The 1985 album Thunder in the East may have introduced Japanese metalheads Loudness to America, but Lightning Strikes was the album that introduced America to Loudness. Their first album conceived specifically for the U.S. market, Lightning Strikes was overseen by veteran metal producer Max Norman (Ozzy Osbourne, Megadeth), who helped the band incorporate more commercial elements into their classic metal sound for the first time. In fact, except for a few badly translated lyrics (vocalist Minoru Niihara had only recently crash-coursed his way toward an admirable command of the English language), the band's transformation is a resounding success. And thanks to the phenomenal guitar acrobatics of the ever-reliable Akira Takasaki, Lightning Strikes rates as one of Loudness' best albums. The made-to-order first single "Let It Go" may sound a little forced, but heavier offerings like "Dark Desire" and the slightly overblown Hiroshima story "Ashes in the Sky" could sit quite comfortably alongside much of the band's best early material. "Face to Face" and "Black Star Oblivion" are both excellent, full-throttle rockers, and the more melodic "Street Life Dream" simply puts it all together perfectly (even the lyrics) while providing a jaw-dropping showcase for Takasaki's virtuosity. If anything, the greater problem is that Loudness' particular brand of classic metal has not aged all that well, and a few tracks ("1000 Eyes," "Complication") definitely sound rather awkward and dated. But all in all, Lightning Strikes remains Loudness' best American-made album.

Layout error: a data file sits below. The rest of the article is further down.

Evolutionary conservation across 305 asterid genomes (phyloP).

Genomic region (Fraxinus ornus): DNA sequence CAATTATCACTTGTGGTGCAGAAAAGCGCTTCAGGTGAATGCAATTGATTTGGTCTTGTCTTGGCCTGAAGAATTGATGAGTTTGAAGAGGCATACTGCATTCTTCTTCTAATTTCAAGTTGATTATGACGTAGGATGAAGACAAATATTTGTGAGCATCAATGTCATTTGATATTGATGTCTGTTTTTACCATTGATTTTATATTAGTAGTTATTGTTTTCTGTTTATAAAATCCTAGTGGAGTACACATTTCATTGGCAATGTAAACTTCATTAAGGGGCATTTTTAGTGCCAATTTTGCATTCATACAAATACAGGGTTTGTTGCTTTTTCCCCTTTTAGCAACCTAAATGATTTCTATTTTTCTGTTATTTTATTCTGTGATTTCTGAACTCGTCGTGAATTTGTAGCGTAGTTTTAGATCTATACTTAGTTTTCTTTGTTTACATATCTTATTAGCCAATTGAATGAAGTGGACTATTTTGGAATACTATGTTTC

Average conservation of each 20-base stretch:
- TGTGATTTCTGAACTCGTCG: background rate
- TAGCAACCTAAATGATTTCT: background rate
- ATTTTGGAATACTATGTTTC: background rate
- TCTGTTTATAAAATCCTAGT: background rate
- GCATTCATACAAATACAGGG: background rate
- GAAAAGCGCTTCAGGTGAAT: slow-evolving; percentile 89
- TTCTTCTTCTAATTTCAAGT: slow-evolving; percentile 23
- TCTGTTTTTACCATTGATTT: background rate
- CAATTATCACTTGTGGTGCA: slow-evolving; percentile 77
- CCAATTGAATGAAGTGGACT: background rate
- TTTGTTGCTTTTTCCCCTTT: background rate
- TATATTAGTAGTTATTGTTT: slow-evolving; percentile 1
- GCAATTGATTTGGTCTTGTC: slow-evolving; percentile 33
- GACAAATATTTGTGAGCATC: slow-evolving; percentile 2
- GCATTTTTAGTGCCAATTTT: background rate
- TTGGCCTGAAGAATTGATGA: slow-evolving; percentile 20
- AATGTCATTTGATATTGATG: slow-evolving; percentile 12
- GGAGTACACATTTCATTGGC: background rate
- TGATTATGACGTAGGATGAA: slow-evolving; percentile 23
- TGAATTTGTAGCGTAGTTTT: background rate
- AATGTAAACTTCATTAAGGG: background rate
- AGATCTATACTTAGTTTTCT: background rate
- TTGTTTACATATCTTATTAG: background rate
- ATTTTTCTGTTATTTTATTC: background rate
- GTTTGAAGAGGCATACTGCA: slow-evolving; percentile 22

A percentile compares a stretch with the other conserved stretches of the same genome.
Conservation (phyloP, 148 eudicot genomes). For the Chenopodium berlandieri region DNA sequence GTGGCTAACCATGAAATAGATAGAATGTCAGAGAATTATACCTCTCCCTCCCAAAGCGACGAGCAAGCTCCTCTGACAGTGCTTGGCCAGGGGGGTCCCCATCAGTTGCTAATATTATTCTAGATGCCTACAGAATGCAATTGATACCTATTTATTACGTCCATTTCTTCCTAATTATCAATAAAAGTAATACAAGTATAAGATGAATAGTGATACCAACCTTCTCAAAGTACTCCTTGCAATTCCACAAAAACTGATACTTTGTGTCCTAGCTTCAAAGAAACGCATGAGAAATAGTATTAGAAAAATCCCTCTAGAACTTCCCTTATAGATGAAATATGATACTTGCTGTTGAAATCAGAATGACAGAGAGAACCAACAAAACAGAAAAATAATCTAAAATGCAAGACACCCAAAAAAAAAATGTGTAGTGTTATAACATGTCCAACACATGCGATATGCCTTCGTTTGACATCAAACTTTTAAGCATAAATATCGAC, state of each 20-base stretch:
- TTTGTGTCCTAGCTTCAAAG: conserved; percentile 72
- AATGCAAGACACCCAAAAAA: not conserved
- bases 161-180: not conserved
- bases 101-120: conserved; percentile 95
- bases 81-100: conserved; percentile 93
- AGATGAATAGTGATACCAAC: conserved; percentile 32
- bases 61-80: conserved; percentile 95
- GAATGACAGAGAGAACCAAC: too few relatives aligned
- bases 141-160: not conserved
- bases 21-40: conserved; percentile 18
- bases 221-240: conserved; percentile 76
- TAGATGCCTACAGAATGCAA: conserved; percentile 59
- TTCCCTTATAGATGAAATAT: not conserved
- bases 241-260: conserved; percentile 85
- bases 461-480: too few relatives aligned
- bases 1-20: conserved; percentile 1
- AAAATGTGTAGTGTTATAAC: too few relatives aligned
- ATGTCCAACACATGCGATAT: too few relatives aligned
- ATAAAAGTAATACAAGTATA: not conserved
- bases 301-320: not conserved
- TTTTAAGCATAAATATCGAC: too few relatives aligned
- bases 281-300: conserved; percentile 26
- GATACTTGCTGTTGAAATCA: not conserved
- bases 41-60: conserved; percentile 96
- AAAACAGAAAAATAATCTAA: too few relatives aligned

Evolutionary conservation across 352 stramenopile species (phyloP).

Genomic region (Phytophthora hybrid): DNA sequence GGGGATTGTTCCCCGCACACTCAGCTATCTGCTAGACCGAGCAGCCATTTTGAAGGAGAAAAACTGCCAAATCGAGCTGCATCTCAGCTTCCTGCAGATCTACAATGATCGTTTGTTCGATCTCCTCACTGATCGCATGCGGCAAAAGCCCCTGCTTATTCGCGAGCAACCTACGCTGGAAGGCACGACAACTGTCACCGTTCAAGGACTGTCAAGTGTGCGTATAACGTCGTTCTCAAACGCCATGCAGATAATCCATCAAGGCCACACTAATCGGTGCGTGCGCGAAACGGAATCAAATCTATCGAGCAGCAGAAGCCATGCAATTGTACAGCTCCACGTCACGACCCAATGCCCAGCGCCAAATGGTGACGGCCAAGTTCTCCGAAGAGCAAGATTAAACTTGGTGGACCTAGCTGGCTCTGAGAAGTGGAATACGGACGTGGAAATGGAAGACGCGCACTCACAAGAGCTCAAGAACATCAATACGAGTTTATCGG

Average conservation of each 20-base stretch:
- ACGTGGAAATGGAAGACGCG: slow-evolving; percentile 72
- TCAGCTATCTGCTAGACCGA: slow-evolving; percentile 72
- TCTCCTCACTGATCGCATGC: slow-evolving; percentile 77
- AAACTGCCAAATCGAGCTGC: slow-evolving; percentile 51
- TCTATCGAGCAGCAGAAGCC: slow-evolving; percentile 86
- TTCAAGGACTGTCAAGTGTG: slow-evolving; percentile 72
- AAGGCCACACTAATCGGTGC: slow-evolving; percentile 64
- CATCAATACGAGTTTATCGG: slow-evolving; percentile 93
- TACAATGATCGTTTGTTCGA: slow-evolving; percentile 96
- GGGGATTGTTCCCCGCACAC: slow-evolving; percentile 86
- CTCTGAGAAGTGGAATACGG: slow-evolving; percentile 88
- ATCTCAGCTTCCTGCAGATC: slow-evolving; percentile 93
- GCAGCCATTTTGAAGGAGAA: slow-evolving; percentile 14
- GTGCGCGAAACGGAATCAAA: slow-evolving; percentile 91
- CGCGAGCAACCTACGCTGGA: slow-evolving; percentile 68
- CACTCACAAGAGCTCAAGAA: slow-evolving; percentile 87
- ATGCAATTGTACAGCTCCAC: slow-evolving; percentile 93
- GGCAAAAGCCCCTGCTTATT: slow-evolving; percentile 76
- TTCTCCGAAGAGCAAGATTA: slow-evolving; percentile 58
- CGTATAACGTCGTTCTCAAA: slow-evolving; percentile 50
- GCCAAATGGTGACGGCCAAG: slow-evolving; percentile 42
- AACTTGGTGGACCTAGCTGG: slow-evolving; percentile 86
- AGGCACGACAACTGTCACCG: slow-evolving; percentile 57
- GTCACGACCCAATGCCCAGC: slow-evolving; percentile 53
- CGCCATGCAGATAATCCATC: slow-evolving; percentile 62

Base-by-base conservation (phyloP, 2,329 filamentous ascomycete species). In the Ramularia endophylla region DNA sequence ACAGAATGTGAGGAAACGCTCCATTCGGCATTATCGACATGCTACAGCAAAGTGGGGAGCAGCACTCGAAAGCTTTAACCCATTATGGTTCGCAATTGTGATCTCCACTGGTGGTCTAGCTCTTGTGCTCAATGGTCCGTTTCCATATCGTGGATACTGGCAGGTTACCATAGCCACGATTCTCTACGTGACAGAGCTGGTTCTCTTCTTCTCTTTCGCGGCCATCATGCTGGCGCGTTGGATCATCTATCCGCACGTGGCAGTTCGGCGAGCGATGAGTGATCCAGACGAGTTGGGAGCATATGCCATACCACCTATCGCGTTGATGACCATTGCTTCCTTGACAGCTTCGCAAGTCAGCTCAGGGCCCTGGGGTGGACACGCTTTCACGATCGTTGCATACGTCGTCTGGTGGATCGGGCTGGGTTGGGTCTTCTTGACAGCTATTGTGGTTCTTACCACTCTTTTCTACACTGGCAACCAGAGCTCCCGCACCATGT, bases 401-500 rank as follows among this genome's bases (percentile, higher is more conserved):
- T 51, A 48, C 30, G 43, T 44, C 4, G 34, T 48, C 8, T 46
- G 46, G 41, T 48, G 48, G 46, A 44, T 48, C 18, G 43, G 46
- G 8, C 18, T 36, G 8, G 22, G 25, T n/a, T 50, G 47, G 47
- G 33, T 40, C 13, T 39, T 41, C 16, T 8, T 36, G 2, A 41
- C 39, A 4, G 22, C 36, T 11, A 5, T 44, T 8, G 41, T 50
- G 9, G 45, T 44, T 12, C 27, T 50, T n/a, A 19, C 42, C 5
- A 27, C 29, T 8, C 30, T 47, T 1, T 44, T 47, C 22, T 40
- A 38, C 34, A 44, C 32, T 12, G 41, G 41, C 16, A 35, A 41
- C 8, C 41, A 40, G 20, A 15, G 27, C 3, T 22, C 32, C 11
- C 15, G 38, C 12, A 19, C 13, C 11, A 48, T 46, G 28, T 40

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AllMusic Review by Eduardo Rivadavia